Updated: May 2, 2019
#Tokyo #Omotesando #Aoyama #Kawagoe #Tsukiji #Odaiba #Sumidagawa #Akihabara #Kamakura #Enoshima #NikonD5100
Mention Tokyo and one would likely recall the mega-district of Shinjuku, the digitised world of Akihabara, or perhaps the manga and maid cafés.
Indeed, Shinjuku is mega, is massive, is beyond a comprehensible human scale. Handling more than 3.6 million commuters across 36 platforms in a single day, it is not surprising that the Shinjuku train station complex gets the honour of being the busiest transport hub in the world. Let's put it in perspective if you are still wondering what those numbers mean. Singapore's total citizenship is smaller than the number of commuters on Shinjuku station's platforms in a day (3.3 million citizens, excluding PR and foreign talents). And with all three Terminals combined, our Changi International Airport handles an average of 180,000 passengers a day flying to and from all over the world, which is 20 times less than Shinjuku train station in a day.
And mention Akihabara, one could seemingly hear the digitised Japanese voices and music echoing off the neon and LED cladded façades along its main street. If Sega, anime and manga are your cup of (Japanese) tea, you would be screaming in excitement and robotic-dancing to AKB48's music in the background.
Tokyo isn't all about J-pop, anime or millions of zombified commuters all rushing to work in their perfectly-pressed suits. A short train ride out of the city centre would transport one into another world. The historical towns of Kawagoe and Kamakura are perfect destinations if ancient Japanese architecture and historical temples and shrines are of your interest.
And if high fashion and high quality shopping experience are what you are looking for, a glamorous saunter along Omotesandō would fit the bill, and potentially add to your credit card bill. From the iconic multi-storey flagship stores of Prada and Tod's to the shopping complex of Omotesando Hills, architecture lovers would also be equally delighted with the works of Herzog & de Meuron, Toyo Ito and Tadao Ando lining the boulevard.
Not far away, the Rotterdam-based architecture firm, MVRDV had made a mark in the Japanese capital with the Gyre Shopping Centre, housing the first Asian branch of the MoMA Design Store on its third floor. No wonder Omotesandō is also known to many in the world as the street of architectural showcase.
No visit to Tokyo would be complete without getting up early and making a trip to the famous Tsukiji Fish Market - the biggest wholesale fish and seafood market in the world. It promises an eye-opening experience for a market of this staggering scale, including countless giant blast-frozen bluefin tunas and other seafood being shuttled around on turret trucks and carts. The market handles a mind-boggling 2,000 tons of seafood per day. Combining the output of all our 130 fish farms in Singapore, we would need half a year to produce that amount.
The famous bluefin tuna auction starts at 5.25am daily (except Sundays, public holidays and almost 2 months over the New Year period in Dec and Jan). The queue starts at 5am on the first floor of "The Fish Information Center" beside the Kachidoki Bridge entrance. When I reached just before 5am, a long queue of tourists had formed at the gate. I did a quick count and clearly, there were more than 120 people in line. The maximum number of visitors allowed per day is 120, which will be divided into 2 groups of 60 persons each at 5.25am and 5.50am. Do get up early and reach early (by 3am according to some travel forums) if you wish to be part of the auction. I will have to try again on my next trip, very soon.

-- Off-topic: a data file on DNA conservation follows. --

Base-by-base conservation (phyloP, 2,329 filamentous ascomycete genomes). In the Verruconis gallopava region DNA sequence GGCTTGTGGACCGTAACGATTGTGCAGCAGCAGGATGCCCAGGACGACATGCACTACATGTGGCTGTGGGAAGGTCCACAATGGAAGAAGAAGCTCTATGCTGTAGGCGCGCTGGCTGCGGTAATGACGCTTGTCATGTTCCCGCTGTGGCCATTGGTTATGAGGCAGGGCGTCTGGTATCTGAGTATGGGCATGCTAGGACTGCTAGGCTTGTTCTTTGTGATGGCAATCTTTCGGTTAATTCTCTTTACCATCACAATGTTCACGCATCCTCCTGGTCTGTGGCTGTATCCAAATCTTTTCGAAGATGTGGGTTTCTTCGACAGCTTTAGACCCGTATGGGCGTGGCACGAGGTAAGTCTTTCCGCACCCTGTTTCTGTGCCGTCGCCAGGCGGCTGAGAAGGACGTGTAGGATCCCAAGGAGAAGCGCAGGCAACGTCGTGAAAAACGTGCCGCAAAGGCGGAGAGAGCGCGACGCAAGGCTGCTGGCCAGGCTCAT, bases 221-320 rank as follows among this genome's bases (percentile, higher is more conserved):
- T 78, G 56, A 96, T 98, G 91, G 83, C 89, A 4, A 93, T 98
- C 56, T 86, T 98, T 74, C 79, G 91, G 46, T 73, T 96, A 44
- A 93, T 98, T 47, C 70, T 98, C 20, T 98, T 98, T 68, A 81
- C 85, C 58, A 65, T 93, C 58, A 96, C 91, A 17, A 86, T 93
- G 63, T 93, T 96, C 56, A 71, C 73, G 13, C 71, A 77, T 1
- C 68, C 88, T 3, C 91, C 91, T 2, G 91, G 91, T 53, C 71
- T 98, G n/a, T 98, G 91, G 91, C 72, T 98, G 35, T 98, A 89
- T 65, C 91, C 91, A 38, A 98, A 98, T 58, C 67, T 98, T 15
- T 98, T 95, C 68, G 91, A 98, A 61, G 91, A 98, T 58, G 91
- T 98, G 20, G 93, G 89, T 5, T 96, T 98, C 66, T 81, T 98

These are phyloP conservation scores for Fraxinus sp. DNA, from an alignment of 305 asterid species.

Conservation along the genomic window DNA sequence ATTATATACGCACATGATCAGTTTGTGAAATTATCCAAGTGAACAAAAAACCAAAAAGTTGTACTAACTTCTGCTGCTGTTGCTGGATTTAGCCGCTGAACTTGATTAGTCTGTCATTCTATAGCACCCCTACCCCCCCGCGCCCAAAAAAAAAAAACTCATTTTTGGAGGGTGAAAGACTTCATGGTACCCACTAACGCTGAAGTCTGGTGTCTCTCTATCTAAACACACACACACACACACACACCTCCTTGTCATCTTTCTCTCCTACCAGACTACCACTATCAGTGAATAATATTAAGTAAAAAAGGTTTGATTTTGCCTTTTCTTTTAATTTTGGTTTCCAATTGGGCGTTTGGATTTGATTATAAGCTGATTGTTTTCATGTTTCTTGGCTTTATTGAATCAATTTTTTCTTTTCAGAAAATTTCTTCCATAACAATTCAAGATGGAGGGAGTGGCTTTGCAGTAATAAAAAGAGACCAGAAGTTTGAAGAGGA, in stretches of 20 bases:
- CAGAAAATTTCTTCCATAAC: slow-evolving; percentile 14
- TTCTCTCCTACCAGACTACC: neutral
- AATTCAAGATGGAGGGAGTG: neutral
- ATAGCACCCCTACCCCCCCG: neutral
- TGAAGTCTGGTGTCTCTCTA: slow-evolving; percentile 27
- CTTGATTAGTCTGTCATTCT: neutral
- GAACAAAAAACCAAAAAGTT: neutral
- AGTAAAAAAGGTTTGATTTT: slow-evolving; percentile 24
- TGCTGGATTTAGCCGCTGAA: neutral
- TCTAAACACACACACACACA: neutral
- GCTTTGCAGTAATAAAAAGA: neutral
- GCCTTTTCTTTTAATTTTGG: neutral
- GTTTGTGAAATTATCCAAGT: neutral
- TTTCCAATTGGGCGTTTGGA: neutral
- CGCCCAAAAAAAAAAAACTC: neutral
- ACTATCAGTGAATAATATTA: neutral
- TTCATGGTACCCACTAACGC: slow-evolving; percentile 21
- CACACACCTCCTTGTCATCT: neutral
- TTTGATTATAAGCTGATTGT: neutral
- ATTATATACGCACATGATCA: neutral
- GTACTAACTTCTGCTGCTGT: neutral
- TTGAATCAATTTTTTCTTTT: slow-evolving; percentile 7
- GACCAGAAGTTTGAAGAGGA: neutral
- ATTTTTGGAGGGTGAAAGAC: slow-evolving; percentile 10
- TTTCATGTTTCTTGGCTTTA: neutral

After a week of walking, shopping, and sashimi indulgence, there is no better way to soothe and pamper oneself with a hot spring and bath in a traditional Japanese bath house. Just a short train ride to the reclaimed island of Odaiba in Tokyo Bay, the Oedo Onsen Monogatari offers both indoor and outdoor communal baths in the traditional Japanese way. To some of us, it is the quintessential of experiencing the Japanese way of life with nothing to fear and nothing to hide, literally.
Perhaps, the Teriyaki Boys were right. As their song goes: "I wonder if you know. How they live in Tokyo. If you seen it then you mean it. Then you know you have to go. Fast and furious."
I'm not talking about burning rubber or nitrous-racing down the streets of Tokyo. Neither am I referring to seeing it all in the onsen. Instead, if you have seen and experienced Tokyo, you would fall in love with it fast and furious. From the vibrant boulevards and massive underground shopping complex of Shinjuku to the fine shrines and traditional houses from the Edo period, there are too many reasons you know you'll have to go at least once in your life.
So for a week there, with each day filled and fuelled by the freshest sushi, sashimi and the tastiest ramen, all meticulously prepared and served by the most polite and professional people (not flying drones), I could see and understand the true meaning of absolute pride and immaculate perfection in the Japanese culture that have shaped what Tokyo is today.
Finally, I shall leave you with some real Tokyo Drift (https://www.youtube.com/watch?v=iuJDhFRDx9M) and let that music accompany you with the photo story below.
Hope you'll get the drift.
"The rhomboid-shaped grid on the façade is clad on all sides with a combination of convex, concave or flat panels of glass. These differing geometries generate facetted reflections, which enable viewers, both inside and outside the building, to see constantly changing pictures and almost cinematographic perspectives of Prada products, the city and themselves." Herzog & de Meuron.
Decided to settle down at a small restaurant in a back lane of Shinjuku. Incredibly juicy and crunchy edamame, fresh sushi and sashimi. A perfect way to start my dinner.
The colours of Akihabara.